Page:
Have you ever considered the way that the architecture and design of an environment can either deter or attract criminal activity? Police presence and community engagement are very important but, when addressing issues of crime prevention, cities need to consider the built environment, as well. Keep Cincinnati Beautiful has been active in this arena for years, applying the principles of CPTED (Crime Prevention Through Environmental Design) into all of our litter prevention and beautification projects.
Have you heard of CPTED?
Image courtesy of CitySpot
CPTED approaches crime prevention from a purely environmental design framework. In basic terms, it applies the elements of Natural Surveillance, Natural Access Control, Territorial Reinforcement, and Maintenance to both private and public areas in order to deter crime. Let me offer some examples.
Natural Surveillance provides clear sightlines for extra “eyes on the street” and social interaction. Examples include permeable fencing rather than “privacy fences,” clear and open treelines, streetside windows, and properly-lighted pedestrian walkways.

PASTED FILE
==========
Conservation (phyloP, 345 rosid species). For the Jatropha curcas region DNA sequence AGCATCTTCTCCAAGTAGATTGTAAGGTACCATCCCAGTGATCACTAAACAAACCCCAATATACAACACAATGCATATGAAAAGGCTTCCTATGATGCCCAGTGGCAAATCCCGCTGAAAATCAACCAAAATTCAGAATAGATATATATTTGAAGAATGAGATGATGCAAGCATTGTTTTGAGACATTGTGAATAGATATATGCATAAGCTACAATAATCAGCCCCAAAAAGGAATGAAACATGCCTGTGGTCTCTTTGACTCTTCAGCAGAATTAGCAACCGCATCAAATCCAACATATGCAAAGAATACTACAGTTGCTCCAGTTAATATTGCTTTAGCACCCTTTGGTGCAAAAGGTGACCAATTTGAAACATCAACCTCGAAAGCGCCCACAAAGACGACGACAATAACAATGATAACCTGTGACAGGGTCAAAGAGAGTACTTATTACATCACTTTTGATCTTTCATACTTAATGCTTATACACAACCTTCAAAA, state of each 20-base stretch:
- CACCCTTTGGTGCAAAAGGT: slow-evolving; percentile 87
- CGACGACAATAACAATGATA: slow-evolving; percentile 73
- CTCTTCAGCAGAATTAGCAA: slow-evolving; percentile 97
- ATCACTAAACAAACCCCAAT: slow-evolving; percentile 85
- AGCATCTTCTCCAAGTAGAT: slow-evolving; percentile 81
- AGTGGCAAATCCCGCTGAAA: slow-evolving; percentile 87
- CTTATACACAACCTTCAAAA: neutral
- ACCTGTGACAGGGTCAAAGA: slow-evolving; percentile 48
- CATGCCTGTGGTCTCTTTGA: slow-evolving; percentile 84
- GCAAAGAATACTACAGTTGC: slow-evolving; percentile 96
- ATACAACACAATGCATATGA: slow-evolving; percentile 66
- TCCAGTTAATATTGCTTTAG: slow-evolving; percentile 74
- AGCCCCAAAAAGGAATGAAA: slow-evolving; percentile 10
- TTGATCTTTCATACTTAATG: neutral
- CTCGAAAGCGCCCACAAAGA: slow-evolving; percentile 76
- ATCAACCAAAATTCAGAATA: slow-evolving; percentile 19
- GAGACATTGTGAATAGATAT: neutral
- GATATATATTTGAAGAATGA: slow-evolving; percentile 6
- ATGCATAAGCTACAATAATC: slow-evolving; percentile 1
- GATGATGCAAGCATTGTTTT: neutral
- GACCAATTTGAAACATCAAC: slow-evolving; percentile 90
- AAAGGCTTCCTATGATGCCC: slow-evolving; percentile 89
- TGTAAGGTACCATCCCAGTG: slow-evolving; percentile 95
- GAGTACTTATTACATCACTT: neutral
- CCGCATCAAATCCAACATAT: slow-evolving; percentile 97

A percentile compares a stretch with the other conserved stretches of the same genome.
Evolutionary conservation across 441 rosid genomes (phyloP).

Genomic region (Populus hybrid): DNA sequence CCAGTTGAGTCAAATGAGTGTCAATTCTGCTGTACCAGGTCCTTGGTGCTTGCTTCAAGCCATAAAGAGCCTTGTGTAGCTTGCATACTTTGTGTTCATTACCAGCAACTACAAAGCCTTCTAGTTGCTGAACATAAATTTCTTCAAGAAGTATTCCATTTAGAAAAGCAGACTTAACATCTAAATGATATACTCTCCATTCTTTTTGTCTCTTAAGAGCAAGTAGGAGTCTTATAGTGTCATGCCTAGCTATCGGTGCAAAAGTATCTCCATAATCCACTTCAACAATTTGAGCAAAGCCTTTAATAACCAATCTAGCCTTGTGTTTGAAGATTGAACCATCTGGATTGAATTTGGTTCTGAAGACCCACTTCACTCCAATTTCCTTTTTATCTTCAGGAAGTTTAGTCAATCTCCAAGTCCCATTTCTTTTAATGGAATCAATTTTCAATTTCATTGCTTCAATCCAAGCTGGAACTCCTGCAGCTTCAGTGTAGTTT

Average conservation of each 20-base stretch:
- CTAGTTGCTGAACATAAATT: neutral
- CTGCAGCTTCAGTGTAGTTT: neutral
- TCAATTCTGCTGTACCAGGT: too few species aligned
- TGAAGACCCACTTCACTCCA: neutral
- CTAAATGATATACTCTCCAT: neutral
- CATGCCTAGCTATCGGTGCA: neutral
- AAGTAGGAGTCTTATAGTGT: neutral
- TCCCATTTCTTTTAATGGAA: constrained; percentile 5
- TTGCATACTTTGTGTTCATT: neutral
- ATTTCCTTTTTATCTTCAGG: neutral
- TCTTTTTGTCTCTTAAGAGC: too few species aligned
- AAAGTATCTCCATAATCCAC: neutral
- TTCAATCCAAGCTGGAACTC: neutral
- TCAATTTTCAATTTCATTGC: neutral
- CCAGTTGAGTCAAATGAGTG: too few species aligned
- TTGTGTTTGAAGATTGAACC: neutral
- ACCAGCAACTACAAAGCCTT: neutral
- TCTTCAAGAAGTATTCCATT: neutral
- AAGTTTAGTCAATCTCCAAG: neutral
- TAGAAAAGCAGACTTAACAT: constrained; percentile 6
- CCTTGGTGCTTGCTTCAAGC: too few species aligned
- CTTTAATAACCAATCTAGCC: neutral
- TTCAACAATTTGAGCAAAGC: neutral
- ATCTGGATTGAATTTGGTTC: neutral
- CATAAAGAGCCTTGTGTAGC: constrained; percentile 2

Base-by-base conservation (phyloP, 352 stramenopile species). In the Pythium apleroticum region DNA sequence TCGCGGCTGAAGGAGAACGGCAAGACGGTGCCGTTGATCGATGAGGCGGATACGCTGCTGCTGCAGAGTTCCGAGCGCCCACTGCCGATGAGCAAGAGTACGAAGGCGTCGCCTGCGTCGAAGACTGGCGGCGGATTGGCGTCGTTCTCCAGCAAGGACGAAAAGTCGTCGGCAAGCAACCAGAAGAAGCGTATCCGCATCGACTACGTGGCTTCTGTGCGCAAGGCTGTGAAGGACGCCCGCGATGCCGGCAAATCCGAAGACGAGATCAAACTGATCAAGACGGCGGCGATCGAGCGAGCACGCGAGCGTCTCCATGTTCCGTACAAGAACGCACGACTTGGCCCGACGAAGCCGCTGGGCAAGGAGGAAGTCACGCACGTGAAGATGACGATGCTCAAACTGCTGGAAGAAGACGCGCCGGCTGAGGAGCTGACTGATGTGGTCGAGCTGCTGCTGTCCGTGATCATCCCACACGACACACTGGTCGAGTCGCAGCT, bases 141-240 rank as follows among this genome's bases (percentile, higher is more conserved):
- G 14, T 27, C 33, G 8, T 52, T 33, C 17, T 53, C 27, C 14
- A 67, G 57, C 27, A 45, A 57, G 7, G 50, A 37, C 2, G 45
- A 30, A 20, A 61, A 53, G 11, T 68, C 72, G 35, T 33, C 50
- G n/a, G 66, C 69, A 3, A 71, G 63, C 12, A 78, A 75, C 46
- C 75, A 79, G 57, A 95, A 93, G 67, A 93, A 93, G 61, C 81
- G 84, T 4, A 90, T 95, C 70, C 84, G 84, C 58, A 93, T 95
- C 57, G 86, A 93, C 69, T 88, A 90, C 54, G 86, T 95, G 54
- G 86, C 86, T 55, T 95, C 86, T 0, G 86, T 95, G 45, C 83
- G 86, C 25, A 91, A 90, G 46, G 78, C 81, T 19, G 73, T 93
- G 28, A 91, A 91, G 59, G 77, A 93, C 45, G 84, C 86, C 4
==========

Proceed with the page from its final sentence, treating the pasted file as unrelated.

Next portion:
Natural Access Control directs pedestrian traffic and limits access. Examples include clear access points and gateways, limited vertical access to upper floors (“natural ladders”), and wayfinding systems to direct pedestrian traffic.
Territorial Reinforcement sets boundaries between public/private space and for appropriate activities. Examples include clear signage and security system markers, ownership designations, purposeful attractions and activities in public spaces, as well as owner and resident presence.
Maintenance reinforces a sense of ownership and concern for a place. Examples include beautification and aesthetic improvements, timely repairs, and general upkeep.
Crime prevention might not seem directly connected to the mission of Keep Cincinnati Beautiful, but we know that crime and blight are directly linked. If we want a clean and safe city, we need to address the physical symptoms of urban decay (blight, litter, graffiti, illegal dumping, etc.) with a more comprehensive vision for the way our public and private spaces are used and designed. This requires a strategy like the one CPTED provides.
Can you think of any areas in your community that could benefit from the CPTED principles?
Can you think of an area that already successfully applies CPTED principles?
The next time you’re walking down your street or sidewalk, take a closer look!